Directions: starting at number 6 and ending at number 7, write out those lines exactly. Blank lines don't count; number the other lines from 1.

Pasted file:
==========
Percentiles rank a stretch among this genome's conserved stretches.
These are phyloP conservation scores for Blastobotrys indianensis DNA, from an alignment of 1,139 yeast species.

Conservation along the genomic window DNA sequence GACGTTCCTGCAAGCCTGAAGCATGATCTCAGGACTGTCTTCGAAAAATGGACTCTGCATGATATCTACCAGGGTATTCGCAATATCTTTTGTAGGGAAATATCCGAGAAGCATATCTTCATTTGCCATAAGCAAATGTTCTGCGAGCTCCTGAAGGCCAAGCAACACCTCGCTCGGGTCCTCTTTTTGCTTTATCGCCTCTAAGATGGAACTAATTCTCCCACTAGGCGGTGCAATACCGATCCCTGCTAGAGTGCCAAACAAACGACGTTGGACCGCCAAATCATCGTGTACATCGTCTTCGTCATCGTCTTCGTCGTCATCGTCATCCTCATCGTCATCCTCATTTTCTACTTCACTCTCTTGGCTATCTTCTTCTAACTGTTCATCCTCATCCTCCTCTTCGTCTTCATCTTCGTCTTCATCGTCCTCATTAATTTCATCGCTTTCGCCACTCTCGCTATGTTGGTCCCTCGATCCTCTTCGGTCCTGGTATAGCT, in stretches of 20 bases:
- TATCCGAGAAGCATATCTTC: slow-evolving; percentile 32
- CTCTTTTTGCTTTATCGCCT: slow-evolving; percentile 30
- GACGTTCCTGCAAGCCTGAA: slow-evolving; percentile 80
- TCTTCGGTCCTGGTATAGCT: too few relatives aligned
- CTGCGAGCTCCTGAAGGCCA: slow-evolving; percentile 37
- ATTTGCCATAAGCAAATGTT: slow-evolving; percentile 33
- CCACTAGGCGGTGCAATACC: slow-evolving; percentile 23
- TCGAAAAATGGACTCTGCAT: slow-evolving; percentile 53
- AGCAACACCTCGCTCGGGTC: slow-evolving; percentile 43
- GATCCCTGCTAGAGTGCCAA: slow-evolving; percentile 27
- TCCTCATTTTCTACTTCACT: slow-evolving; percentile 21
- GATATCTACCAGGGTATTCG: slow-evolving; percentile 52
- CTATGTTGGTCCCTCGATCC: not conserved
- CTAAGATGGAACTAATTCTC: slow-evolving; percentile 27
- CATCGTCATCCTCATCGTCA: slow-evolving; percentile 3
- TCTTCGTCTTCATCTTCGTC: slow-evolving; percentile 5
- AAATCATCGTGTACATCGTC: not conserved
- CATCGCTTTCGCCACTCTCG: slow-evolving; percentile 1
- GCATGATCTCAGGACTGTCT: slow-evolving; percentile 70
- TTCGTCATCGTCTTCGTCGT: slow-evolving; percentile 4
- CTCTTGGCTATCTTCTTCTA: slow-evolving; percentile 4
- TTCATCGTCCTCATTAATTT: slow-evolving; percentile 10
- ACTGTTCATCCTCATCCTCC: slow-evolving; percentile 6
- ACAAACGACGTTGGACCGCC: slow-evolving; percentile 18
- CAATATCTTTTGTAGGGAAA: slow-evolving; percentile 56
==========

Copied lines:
- GACGTTCCTGCAAGCCTGAA: slow-evolving; percentile 80
- TCTTCGGTCCTGGTATAGCT: too few relatives aligned